- Home Page
- About ESAA
- About the Breed
- Judges Education
- Breeder Listing
- Health & Genetics
- Members Only
- Library & Gallery
- ESAA STORE
- Junior Handlers
Join Us on Facebook
The Party’s Over
Did your English Setter party hearty during the holidays? If so, maybe he gained a couple of pounds. Like humans, our canine friends benefit from a periodic assessment of their weight. The New Year is as good a time as any for that.
Most English Setters love to eat. They will eat anything anywhere anytime, even if they just had a meal. Food pushed far back on the kitchen counter is an inducement, not a deterrent, for most ES.
Sometimes those calories can result in weight gain and suddenly you realize that your lovely dog is pudgy or even downright fat.
The health risks associated with obesity in dogs are very serious. They can include damage to joints and bones, heart disease, hypertension, difficulty breathing, decreased stamina, heat intolerance, decreased liver function, and decreased quality and length of life. That’s right: being overweight can shorten your dog’s life. Studies have shown that dogs that maintain a healthy weight throughout their lives live about two years longer than dogs that are obese. Their life span (for ES, about 12 to 14 years) is way too short anyway, so why not do all we can to keep them with us as long as possible?
To determine if your dog should shed a few pounds, feel around his ribs and spine. You should be able to feel the structure of the bones with just a thin layer of flesh covering them. (If you can visually count and feel individual ribs, your ES might be too thin.) If the bones are buried beneath a thick layer of flesh, your dog is probably too fat. If in doubt, consult your vet.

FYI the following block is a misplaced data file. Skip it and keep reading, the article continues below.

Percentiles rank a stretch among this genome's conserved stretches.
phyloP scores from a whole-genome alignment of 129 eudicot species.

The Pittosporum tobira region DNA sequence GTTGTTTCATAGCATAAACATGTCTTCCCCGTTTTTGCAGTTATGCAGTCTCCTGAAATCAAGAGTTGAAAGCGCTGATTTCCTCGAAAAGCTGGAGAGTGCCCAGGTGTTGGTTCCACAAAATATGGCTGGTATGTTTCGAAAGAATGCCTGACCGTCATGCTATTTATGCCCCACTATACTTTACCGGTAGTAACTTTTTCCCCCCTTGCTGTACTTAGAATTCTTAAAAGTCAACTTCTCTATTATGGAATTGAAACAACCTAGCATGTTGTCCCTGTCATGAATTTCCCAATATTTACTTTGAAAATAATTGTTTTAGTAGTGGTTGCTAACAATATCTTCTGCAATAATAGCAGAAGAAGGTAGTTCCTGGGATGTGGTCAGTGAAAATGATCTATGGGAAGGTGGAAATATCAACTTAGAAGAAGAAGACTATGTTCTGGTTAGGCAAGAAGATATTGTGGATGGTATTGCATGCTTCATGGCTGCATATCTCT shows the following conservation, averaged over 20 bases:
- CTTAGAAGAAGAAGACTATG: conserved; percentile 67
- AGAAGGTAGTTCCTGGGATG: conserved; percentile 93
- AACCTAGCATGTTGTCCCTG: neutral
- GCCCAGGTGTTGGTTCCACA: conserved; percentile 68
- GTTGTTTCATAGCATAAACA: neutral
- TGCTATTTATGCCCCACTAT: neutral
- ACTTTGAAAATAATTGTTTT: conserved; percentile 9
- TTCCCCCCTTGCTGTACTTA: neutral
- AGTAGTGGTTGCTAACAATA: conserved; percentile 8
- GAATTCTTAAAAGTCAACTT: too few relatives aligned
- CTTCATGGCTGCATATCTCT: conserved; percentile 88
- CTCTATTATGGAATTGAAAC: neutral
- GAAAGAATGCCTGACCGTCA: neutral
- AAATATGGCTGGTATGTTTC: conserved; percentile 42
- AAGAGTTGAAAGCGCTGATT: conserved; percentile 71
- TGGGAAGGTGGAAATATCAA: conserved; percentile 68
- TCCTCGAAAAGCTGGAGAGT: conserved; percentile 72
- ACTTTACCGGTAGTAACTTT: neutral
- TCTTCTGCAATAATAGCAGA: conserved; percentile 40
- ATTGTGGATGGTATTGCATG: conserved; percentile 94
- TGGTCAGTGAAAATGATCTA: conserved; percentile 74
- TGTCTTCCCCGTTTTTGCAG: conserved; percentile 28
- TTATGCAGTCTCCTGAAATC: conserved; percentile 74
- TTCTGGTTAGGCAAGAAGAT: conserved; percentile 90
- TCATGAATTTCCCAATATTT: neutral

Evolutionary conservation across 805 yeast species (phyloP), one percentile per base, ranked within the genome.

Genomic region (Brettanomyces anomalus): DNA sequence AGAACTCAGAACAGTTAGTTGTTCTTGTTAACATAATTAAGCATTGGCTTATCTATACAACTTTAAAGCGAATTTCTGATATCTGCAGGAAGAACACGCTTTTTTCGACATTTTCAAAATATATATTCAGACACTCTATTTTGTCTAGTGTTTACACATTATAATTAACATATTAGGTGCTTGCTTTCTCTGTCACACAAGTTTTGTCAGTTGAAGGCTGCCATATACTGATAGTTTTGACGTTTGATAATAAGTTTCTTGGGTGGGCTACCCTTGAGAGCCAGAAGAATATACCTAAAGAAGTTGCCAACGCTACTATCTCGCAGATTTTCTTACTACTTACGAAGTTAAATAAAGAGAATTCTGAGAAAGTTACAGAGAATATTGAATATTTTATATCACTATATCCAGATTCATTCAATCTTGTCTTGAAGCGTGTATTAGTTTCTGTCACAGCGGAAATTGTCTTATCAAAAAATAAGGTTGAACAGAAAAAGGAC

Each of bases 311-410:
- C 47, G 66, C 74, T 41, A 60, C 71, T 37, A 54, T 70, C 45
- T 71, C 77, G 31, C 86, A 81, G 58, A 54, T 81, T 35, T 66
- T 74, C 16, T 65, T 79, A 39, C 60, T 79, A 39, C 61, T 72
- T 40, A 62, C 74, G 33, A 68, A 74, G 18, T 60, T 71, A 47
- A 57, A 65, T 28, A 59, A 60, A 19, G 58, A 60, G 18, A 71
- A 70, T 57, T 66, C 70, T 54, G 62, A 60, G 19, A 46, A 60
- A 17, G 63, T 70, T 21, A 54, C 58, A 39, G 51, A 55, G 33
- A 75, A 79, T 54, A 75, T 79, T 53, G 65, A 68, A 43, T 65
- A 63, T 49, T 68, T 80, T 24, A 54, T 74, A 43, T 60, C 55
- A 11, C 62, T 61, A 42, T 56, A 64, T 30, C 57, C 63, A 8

It is so hard to resist the big melting brown eyes of an English Setter who wants a treat or to share your meal, but if you overindulge your chow hound, you may be the culprit who causes his weight problem.
The first step to managing your dog’s weight is knowing how much you are feeding him. Always measure his food at every meal. That way, you know how much to feed in order to reduce his intake. Keep track of snacks and treats, and reduce those too when your dog needs to go on a diet.
The next step is to figure out your dog’s ideal weight so you know how many pounds he needs to lose. Most English Setter bitches weigh about 45 to 50 pounds, and most males weigh about 65 to 70 pounds. If you’re not sure what your dog’s target weight should be, ask a breeder and/or consult your vet.
Just like people, dogs lose weight by consuming fewer calories than they burn. So, to lose weight, a dog needs to eat less and exercise more.
For a quick start to weight loss, you could try the “Show Dog Diet.” This consists of a normal meal in the morning and a meal consisting of mostly green beans (low sodium variety) with a little kibble and a doggie multiple vitamin in the evening. If you feed this for about a week, your dog should shed a pound. You can then switch to a more conventional low-calorie diet where you cut back your dog’s normal meal size by about 10%. You could also consider feeding a low-calorie kibble so your dog can have more in his bowl and still consume fewer calories.
Wouldn’t it be fun to exercise with your dog? If one of your New Year’s resolutions is to lose weight, then exercising with your dog can help both of you. Walking, jogging, swimming (heated pool in the winter), hiking, and playing ball are all activities your ES can enjoy doing with you. Now might be a good time to take up hunting, fly ball, or agility, which are great exercise for both humans and dogs.
Even though we love to give our English Setters pleasure by dispensing the foods and treats they adore, it is so important to monitor their weight and take action at the first sign of overweight. If your ES had unlimited access to food, he would probably never stop eating, so it’s up to you to make sure he puts the brakes on his appetite to maintain a healthy weight and live a long, active life.